Inside an old school building in Augusta, Sicily hundreds of unaccompanied minors see out their adolescence in limbo, waiting… for who knows how long.
Inside an old school building in Augusta, Sicily hundreds of unaccompanied minors see out their adolescence in limbo, waiting… for who knows how long. Photographer Claudio Majorana documented their stories.
“Can you at least tell me where we are? I mean on a map!” asks a young Bangladeshi boy who had arrived on a boat from Libya the night before. After being shown Sicily on a map, he seemed even more confused and a frustrated expression developed on his face.
The Verdi school in Augusta, Sicily hosts over a hundred unaccompanied minors, mainly from Egypt, Western Africa and Bangladesh. Most arrive disoriented, unsure where they are after crossing the Mediterranean on flimsy smugglers’ boats from Libya. Many have been pulled from the water by rescue boats – but many others aren’t so lucky.
The school building is guarded by armoured vans and off-road vehicles from the Italian security forces. Upon arrival, the boys, who are all under 18, are divided between the nine classrooms according to their nationality and behaviour. Then they wait, in limbo, until the authorities decide what to do with them. Italian photographer Claudio Majorana spent a week at the Verdi school in September 2014, documenting the lives of young refugees. Here are some of their stories.
“If I looked ahead of me I all I could see was water, if I looked behind me I all I could see was water, if I looked to my left or my right, all I could see was just water. That’s when I started feeling really scared,” remembers C, aged 17 from Nigeria. “We left Libya on a Friday night with 102 people, including the driver and the compass holder. The “organisation” [the smugglers] recruits anyone who claims to know how to navigate and lets them travel for free as long as they agree to drive the boat to the destination. They loaded the 3×5 metre boat with cases of water, but we soon ran out. Some people started drinking the sea water and you could see them throwing up.”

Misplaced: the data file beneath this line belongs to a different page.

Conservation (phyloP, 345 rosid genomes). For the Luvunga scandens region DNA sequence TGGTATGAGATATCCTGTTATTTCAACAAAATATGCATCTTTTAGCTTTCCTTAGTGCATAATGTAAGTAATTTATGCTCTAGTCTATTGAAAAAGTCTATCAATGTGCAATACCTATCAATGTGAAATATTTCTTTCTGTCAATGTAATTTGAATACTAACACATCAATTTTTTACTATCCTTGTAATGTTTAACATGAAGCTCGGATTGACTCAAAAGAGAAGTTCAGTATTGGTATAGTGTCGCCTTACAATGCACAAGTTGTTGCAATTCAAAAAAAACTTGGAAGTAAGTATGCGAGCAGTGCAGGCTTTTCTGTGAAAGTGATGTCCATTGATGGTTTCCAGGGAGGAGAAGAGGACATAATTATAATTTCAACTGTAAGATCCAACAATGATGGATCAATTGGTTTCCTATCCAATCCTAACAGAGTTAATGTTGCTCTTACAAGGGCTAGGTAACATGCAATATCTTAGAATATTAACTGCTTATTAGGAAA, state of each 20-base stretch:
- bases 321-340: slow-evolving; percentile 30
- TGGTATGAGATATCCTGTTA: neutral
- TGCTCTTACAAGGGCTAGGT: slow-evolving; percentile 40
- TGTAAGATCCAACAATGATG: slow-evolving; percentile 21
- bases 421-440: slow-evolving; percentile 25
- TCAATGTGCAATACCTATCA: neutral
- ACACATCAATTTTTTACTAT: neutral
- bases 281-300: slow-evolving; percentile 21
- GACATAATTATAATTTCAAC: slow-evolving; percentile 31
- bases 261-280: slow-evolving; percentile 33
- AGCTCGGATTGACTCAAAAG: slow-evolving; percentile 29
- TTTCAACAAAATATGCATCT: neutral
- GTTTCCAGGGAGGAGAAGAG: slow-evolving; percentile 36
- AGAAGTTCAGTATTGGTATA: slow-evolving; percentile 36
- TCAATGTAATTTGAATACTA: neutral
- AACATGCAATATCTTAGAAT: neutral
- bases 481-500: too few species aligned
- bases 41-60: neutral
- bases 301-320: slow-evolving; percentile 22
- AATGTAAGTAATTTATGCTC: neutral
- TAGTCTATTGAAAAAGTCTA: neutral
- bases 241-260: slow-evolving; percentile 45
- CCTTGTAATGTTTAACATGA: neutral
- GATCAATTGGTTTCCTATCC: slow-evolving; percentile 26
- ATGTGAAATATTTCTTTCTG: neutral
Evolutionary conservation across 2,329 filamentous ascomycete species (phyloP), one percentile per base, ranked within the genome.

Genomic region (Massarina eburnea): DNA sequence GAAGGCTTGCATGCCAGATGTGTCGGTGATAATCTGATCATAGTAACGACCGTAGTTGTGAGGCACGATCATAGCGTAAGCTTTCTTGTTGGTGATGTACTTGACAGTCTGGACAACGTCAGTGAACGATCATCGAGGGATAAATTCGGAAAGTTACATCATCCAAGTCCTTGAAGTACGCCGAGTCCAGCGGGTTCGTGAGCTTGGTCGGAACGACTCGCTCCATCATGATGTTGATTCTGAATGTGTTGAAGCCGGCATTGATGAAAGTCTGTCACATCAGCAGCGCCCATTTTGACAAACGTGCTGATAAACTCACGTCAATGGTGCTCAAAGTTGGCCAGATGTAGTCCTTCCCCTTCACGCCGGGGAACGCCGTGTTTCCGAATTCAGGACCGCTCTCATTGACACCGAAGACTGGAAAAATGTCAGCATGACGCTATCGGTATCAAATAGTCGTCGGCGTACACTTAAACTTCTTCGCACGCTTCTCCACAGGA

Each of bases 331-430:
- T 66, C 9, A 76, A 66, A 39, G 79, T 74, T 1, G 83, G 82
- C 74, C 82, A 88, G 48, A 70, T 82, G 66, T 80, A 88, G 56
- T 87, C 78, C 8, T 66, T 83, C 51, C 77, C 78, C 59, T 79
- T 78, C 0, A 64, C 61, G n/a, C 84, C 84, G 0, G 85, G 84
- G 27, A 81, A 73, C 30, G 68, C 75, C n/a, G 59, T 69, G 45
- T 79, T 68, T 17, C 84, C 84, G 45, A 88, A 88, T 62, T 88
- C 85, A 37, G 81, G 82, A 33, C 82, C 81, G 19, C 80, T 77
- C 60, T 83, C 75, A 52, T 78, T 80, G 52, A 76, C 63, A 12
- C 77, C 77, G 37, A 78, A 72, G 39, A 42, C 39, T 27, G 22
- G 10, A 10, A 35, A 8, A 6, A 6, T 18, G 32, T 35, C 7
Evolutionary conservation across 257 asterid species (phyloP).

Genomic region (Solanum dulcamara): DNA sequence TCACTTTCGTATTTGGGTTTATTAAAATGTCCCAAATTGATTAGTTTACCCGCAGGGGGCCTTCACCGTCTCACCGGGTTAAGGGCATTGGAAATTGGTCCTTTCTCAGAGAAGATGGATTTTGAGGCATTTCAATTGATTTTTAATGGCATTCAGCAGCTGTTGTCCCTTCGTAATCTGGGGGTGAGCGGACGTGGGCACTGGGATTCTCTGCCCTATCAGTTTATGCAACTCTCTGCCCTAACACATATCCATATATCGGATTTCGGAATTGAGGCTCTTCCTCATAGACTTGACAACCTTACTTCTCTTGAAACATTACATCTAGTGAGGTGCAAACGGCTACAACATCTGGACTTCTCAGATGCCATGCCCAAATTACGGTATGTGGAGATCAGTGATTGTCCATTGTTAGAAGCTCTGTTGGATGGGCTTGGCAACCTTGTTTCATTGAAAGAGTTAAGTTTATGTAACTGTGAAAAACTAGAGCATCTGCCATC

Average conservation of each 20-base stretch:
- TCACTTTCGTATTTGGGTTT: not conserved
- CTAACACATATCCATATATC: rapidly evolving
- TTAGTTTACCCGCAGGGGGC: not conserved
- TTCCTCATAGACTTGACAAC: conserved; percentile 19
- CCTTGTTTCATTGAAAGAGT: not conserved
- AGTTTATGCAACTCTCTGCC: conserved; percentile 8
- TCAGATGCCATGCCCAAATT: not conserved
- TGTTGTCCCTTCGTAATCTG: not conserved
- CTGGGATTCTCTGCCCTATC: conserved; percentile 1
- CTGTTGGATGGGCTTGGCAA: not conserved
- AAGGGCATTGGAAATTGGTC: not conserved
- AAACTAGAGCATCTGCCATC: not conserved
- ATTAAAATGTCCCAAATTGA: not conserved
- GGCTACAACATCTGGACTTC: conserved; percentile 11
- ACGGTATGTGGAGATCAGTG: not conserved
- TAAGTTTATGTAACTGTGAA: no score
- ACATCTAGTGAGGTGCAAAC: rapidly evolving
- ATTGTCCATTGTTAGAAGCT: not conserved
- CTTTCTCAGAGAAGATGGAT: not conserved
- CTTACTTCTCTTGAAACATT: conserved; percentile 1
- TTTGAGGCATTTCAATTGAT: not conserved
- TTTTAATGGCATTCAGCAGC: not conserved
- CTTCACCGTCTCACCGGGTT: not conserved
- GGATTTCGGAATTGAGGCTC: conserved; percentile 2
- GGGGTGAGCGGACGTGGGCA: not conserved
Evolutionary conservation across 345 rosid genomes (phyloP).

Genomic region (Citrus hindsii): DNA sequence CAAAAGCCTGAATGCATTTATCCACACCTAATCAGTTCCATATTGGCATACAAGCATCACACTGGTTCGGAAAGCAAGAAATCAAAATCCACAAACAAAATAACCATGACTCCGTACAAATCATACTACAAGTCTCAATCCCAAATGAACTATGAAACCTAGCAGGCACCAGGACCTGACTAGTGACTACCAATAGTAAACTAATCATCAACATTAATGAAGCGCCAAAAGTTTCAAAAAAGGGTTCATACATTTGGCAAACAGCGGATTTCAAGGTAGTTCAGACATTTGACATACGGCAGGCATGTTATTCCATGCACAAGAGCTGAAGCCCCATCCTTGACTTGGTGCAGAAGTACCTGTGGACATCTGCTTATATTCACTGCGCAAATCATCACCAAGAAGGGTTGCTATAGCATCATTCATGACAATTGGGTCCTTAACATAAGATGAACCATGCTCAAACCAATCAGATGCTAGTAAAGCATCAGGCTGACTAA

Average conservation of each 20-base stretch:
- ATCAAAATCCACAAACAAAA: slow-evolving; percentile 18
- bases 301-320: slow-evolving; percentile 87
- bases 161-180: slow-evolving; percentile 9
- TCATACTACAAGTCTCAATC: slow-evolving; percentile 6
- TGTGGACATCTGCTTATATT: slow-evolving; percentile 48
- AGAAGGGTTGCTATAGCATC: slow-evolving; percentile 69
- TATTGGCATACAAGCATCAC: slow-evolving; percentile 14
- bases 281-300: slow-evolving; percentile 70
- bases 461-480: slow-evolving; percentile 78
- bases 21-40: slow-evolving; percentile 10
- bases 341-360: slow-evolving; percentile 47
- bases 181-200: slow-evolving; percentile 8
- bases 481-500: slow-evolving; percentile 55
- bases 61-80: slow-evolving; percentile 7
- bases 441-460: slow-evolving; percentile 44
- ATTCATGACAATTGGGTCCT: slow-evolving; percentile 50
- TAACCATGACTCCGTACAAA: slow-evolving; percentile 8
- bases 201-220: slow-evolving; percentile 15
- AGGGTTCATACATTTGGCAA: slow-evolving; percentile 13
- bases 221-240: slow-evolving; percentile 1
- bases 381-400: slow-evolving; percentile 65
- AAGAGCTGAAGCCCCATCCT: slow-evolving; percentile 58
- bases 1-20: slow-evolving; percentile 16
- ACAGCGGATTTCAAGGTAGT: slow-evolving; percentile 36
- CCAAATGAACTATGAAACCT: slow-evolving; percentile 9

As C is telling his story, K from Ghana shares his own experience. “Only the strongest survive,” he reflects. “I don’t mean strong in terms of your body, it’s all about the strength of your mind. Your mind makes you who you are. Without a strong one you wouldn’t go far. The sea gave me that experience and experience is the best teacher.”
He explains how he felt the inflatable boat flexing beneath the weight of its dangerously overcapacity cargo. “Eventually the boat started collapsing so people would hold onto different parts,” he explains. “Water started getting inside. Our feet were dipped in the sea water. When we saw the rescue boat we started praising God for saving our lives.”
Many of the boys who arrive in Augusta have had to cross the Sahara, work illegally in Libya or avoid the huge risk of kidnapping along the route. But for all of those fortunate enough to survive the crossing, escaping the lives they’ve left behind is worth the huge risks they’ve undertaken.
Y is a 17-year-old from Mali, who came to be know as “Il Calciatore” (The Soccer Player). A few years before he was born, his father, the local Imam, was involved in a disagreement with another Mosque. The village chief tried to make peace but eventually Y’s father and his friend were attacked by a mob and left for dead. “When my brother found them they were in a pool of blood,” Y explains. “My father was in a coma for 30 days while his friend was already dead. After more than a month in hospital, my father came back home but couldn’t walk well anymore and was scared because he knew his family were still in danger.”